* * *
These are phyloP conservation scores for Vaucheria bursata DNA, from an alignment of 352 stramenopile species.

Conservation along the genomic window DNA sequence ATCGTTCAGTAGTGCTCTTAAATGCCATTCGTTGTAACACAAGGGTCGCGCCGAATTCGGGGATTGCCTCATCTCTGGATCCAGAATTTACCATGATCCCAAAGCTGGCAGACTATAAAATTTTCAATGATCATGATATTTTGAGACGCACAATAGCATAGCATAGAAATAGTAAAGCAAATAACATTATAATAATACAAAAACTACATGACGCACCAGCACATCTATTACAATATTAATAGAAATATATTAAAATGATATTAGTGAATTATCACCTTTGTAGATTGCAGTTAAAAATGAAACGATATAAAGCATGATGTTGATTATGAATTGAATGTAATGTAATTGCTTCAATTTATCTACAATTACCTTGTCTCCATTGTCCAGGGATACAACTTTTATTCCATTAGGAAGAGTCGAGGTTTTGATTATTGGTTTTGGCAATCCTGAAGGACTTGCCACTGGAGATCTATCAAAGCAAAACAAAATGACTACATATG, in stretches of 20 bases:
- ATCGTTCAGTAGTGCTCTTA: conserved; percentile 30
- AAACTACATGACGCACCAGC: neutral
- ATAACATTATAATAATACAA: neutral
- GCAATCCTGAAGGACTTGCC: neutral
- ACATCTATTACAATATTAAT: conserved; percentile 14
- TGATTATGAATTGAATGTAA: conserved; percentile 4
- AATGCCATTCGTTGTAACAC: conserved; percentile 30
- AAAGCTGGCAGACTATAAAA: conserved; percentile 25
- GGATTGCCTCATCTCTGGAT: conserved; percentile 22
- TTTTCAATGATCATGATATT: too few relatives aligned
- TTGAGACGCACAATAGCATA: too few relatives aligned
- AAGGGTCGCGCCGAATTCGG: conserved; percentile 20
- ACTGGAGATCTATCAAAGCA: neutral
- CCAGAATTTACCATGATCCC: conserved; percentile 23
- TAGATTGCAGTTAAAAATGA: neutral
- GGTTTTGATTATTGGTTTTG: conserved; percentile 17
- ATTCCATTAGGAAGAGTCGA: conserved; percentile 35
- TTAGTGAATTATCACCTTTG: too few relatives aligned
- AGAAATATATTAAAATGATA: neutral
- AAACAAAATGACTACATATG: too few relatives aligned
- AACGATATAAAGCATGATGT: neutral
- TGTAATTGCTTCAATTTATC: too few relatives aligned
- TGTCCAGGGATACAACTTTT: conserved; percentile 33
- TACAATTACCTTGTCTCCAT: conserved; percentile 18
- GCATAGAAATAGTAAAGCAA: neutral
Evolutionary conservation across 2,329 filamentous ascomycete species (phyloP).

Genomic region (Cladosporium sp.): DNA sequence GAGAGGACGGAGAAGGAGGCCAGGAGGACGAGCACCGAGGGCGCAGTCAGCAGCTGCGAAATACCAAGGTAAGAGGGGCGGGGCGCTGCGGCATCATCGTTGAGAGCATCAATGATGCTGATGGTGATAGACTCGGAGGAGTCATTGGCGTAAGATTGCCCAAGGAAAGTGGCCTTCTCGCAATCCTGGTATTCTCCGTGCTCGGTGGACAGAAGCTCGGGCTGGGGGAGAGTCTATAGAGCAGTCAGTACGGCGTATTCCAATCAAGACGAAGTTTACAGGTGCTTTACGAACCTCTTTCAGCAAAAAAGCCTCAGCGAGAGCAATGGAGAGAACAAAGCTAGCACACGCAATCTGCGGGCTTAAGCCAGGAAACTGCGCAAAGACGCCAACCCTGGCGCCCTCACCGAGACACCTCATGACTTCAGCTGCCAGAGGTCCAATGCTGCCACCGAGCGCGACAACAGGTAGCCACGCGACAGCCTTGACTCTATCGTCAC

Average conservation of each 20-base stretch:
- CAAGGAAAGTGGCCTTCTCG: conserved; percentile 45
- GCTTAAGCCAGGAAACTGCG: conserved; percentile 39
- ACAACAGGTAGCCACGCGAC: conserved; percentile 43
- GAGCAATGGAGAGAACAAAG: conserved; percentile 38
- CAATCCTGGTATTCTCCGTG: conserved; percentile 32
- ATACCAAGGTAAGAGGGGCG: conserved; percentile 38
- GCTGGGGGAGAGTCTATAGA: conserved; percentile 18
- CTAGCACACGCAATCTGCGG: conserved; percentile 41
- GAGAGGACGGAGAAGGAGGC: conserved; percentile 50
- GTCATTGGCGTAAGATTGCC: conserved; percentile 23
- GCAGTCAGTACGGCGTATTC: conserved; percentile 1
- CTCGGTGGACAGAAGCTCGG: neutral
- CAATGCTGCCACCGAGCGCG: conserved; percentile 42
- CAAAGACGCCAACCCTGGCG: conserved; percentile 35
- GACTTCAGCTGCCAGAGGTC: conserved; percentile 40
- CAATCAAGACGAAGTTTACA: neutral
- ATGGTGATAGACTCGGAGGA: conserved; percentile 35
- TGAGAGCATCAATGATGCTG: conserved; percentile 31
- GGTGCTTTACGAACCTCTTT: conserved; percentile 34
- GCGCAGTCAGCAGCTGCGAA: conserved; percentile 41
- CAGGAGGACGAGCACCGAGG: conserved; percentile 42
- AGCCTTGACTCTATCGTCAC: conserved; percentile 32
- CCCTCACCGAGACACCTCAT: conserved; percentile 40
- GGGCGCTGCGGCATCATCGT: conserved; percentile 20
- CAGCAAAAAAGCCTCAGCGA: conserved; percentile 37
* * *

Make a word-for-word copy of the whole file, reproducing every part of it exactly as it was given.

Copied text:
These are phyloP conservation scores for Vaucheria bursata DNA, from an alignment of 352 stramenopile species.

Conservation along the genomic window DNA sequence ATCGTTCAGTAGTGCTCTTAAATGCCATTCGTTGTAACACAAGGGTCGCGCCGAATTCGGGGATTGCCTCATCTCTGGATCCAGAATTTACCATGATCCCAAAGCTGGCAGACTATAAAATTTTCAATGATCATGATATTTTGAGACGCACAATAGCATAGCATAGAAATAGTAAAGCAAATAACATTATAATAATACAAAAACTACATGACGCACCAGCACATCTATTACAATATTAATAGAAATATATTAAAATGATATTAGTGAATTATCACCTTTGTAGATTGCAGTTAAAAATGAAACGATATAAAGCATGATGTTGATTATGAATTGAATGTAATGTAATTGCTTCAATTTATCTACAATTACCTTGTCTCCATTGTCCAGGGATACAACTTTTATTCCATTAGGAAGAGTCGAGGTTTTGATTATTGGTTTTGGCAATCCTGAAGGACTTGCCACTGGAGATCTATCAAAGCAAAACAAAATGACTACATATG, in stretches of 20 bases:
- ATCGTTCAGTAGTGCTCTTA: conserved; percentile 30
- AAACTACATGACGCACCAGC: neutral
- ATAACATTATAATAATACAA: neutral
- GCAATCCTGAAGGACTTGCC: neutral
- ACATCTATTACAATATTAAT: conserved; percentile 14
- TGATTATGAATTGAATGTAA: conserved; percentile 4
- AATGCCATTCGTTGTAACAC: conserved; percentile 30
- AAAGCTGGCAGACTATAAAA: conserved; percentile 25
- GGATTGCCTCATCTCTGGAT: conserved; percentile 22
- TTTTCAATGATCATGATATT: too few relatives aligned
- TTGAGACGCACAATAGCATA: too few relatives aligned
- AAGGGTCGCGCCGAATTCGG: conserved; percentile 20
- ACTGGAGATCTATCAAAGCA: neutral
- CCAGAATTTACCATGATCCC: conserved; percentile 23
- TAGATTGCAGTTAAAAATGA: neutral
- GGTTTTGATTATTGGTTTTG: conserved; percentile 17
- ATTCCATTAGGAAGAGTCGA: conserved; percentile 35
- TTAGTGAATTATCACCTTTG: too few relatives aligned
- AGAAATATATTAAAATGATA: neutral
- AAACAAAATGACTACATATG: too few relatives aligned
- AACGATATAAAGCATGATGT: neutral
- TGTAATTGCTTCAATTTATC: too few relatives aligned
- TGTCCAGGGATACAACTTTT: conserved; percentile 33
- TACAATTACCTTGTCTCCAT: conserved; percentile 18
- GCATAGAAATAGTAAAGCAA: neutral
Evolutionary conservation across 2,329 filamentous ascomycete species (phyloP).

Genomic region (Cladosporium sp.): DNA sequence GAGAGGACGGAGAAGGAGGCCAGGAGGACGAGCACCGAGGGCGCAGTCAGCAGCTGCGAAATACCAAGGTAAGAGGGGCGGGGCGCTGCGGCATCATCGTTGAGAGCATCAATGATGCTGATGGTGATAGACTCGGAGGAGTCATTGGCGTAAGATTGCCCAAGGAAAGTGGCCTTCTCGCAATCCTGGTATTCTCCGTGCTCGGTGGACAGAAGCTCGGGCTGGGGGAGAGTCTATAGAGCAGTCAGTACGGCGTATTCCAATCAAGACGAAGTTTACAGGTGCTTTACGAACCTCTTTCAGCAAAAAAGCCTCAGCGAGAGCAATGGAGAGAACAAAGCTAGCACACGCAATCTGCGGGCTTAAGCCAGGAAACTGCGCAAAGACGCCAACCCTGGCGCCCTCACCGAGACACCTCATGACTTCAGCTGCCAGAGGTCCAATGCTGCCACCGAGCGCGACAACAGGTAGCCACGCGACAGCCTTGACTCTATCGTCAC

Average conservation of each 20-base stretch:
- CAAGGAAAGTGGCCTTCTCG: conserved; percentile 45
- GCTTAAGCCAGGAAACTGCG: conserved; percentile 39
- ACAACAGGTAGCCACGCGAC: conserved; percentile 43
- GAGCAATGGAGAGAACAAAG: conserved; percentile 38
- CAATCCTGGTATTCTCCGTG: conserved; percentile 32
- ATACCAAGGTAAGAGGGGCG: conserved; percentile 38
- GCTGGGGGAGAGTCTATAGA: conserved; percentile 18
- CTAGCACACGCAATCTGCGG: conserved; percentile 41
- GAGAGGACGGAGAAGGAGGC: conserved; percentile 50
- GTCATTGGCGTAAGATTGCC: conserved; percentile 23
- GCAGTCAGTACGGCGTATTC: conserved; percentile 1
- CTCGGTGGACAGAAGCTCGG: neutral
- CAATGCTGCCACCGAGCGCG: conserved; percentile 42
- CAAAGACGCCAACCCTGGCG: conserved; percentile 35
- GACTTCAGCTGCCAGAGGTC: conserved; percentile 40
- CAATCAAGACGAAGTTTACA: neutral
- ATGGTGATAGACTCGGAGGA: conserved; percentile 35
- TGAGAGCATCAATGATGCTG: conserved; percentile 31
- GGTGCTTTACGAACCTCTTT: conserved; percentile 34
- GCGCAGTCAGCAGCTGCGAA: conserved; percentile 41
- CAGGAGGACGAGCACCGAGG: conserved; percentile 42
- AGCCTTGACTCTATCGTCAC: conserved; percentile 32
- CCCTCACCGAGACACCTCAT: conserved; percentile 40
- GGGCGCTGCGGCATCATCGT: conserved; percentile 20
- CAGCAAAAAAGCCTCAGCGA: conserved; percentile 37